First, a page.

What do chicken sexers, chess masters, and SWAT officers have in common? They all become good at what they do by memorizing a vast amount of highly specialized information that allows them to make instant judgments. Moonwalking with Einsein
is about memory, and is the most interesting non-fiction book I've read in the past year. It's full of interesting facts, a history of the art of memory and how it relates to the history of reading, and a lot of surprising information I did not know about how memory works.
The author, Joshua Foer, was initially just writing a magazine article on the U.S. Memory Championship. This is a highly geeky competition for a handful of obsessive "mental athletes" who compete in events like memorizing long strings of random numbers, decks of cards, and lines of poetry. The tricks they can do are impressive, and for the true champions, may seem to border on superhuman. What Foer learns, though, is that they are just tricks - learned techniques. In fact, with few exceptions, all
those fantastic feats of extraordinary memory you have heard about are not tricks performed by savants with superhuman recall, but people with perfectly ordinary brains who have learned special memory techniques. Anyone can do it
The key to becoming really great at memorizing, and the reason why everyone doesn't learn these (fairly simple, when you get down to it) techniques and impress their friends at parties, is that memory techniques are like playing chess or the piano — anyone can do it, and anyone who puts in serious effort can become pretty good at it (at least good enough to impress people who aren't very good at it), but to become great
at it requires lots and lots of practice and years of study, like any other skill.
Still, it was quite a revelation to me that this is a skill
that anyone can learn. There is really no such thing as "photographic memory" and those guys who memorize the entire Bible cover to cover or can recite pi out to thousands of digits do not actually have memories, or brains, that are any better than yours or mine.
To prove it, Foer decides to enter the U.S. Memory Championship himself. I won't spoil the ending, but after just one year of training, he does very well indeed. Part of the book is his own odyssey of memory competition and reporting on the U.S. and international memory competition scene (American competitors he likens to the Jamaican bobsledding team - very enthusiastic, but not considered serious competitors internationally; what breaks records in the U.S. is barely qualifying in European championships.)
So what are these "tricks"? Foer describes the techniques in the book, but basically, you learn to build "memory palaces" constructed from places very familiar to you, and stock them with vivid, memorable, often outrageous images (a 14th century author of a treatise on memory techniques offended churchmen by admitting that he used images of, ahem, comely maidens in his memory palaces) that you associate with whatever it is you want to memorize. So if you are memorizing numbers, you might come up with a system in which 137 is Britney Spears performing a karate kick while standing on the back of a giant turtle, and you place her in your living room, and then the next chunk of numbers is another image which is in the hallway to your bedroom. If this sounds unlikely or bizarre, read the book (or go read one of the books that actually teaches the techniques). To prove it works, I am typing this right now off the top of my head without having spent any time with brute force, rote memorization:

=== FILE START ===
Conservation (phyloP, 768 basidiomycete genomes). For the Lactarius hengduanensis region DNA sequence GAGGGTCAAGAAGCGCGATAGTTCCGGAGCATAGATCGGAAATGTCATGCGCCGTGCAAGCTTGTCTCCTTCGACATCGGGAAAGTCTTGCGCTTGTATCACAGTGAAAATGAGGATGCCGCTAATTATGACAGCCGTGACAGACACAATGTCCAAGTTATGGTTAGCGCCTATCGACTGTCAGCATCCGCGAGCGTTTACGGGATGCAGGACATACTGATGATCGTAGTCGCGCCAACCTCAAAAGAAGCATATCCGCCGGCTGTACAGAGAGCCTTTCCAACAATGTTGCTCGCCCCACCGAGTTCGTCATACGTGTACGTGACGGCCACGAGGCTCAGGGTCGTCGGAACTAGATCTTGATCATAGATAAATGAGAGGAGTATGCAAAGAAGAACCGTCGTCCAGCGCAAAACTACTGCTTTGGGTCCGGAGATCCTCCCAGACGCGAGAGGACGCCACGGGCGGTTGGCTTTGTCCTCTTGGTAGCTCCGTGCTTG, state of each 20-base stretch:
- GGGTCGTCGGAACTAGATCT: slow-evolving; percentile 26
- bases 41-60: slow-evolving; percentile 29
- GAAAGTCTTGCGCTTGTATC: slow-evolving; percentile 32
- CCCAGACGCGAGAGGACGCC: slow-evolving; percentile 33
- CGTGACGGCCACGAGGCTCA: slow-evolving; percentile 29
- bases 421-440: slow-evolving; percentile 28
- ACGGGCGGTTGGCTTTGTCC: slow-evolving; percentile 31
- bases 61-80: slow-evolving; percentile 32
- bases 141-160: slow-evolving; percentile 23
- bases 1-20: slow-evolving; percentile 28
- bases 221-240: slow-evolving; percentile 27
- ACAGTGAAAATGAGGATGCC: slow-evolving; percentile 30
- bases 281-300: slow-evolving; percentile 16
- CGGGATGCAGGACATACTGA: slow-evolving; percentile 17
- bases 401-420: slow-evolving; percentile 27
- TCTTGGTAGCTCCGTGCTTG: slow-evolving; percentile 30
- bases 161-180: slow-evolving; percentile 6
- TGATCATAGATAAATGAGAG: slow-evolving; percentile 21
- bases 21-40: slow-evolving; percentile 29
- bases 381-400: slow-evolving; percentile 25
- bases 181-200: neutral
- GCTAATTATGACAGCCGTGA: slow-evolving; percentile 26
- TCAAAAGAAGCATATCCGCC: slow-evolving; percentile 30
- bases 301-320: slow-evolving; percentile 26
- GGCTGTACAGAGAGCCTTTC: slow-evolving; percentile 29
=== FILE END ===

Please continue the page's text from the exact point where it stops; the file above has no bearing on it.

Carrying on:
- A jar of pickled garlic
- Cottage cheese
- Peat-smoked salmon
- Six bottles of white wine
- Three pairs of socks
That's a partial grocery list Foer gives you in one chapter — as much of it as I bothered to memorize when he gave a quickie tutorial to demonstrate how the technique works. This is several days after reading it, and according to the brain scientists Foer interviews, it's possible that that list will stick in my head for months or years. Seriously, the "palace of memory" works!
The only problem is, as Foer points out, there actually aren't that many situations in the modern world where this kind of memorization is actually useful
. We now have externalized memories in the form of books, computers, sticky notes, etc. Memorizing huge volumes of information that you could just as easily grab with a Google search doesn't seem worth it.
But these "memory palaces" go back to ancient Greece, and at one time, every educated person used these techniques. That is why lawyers, orators, poets, kings, generals, doctors, monks, and so on, were famous for being able to give long speeches or recite back a long body of work from memory - everyone learned to do it. Before the printing press, when books were rare and expensive, people wouldn't just read as many books as they could get their hands on, they'd make a serious study of a handful of books in their lifetime and pretty much commit each volume to memory.
Really, really interesting book. Will change the way you think about memory and intelligence, expertise, and maybe even reading. My highest non-fiction recommendation!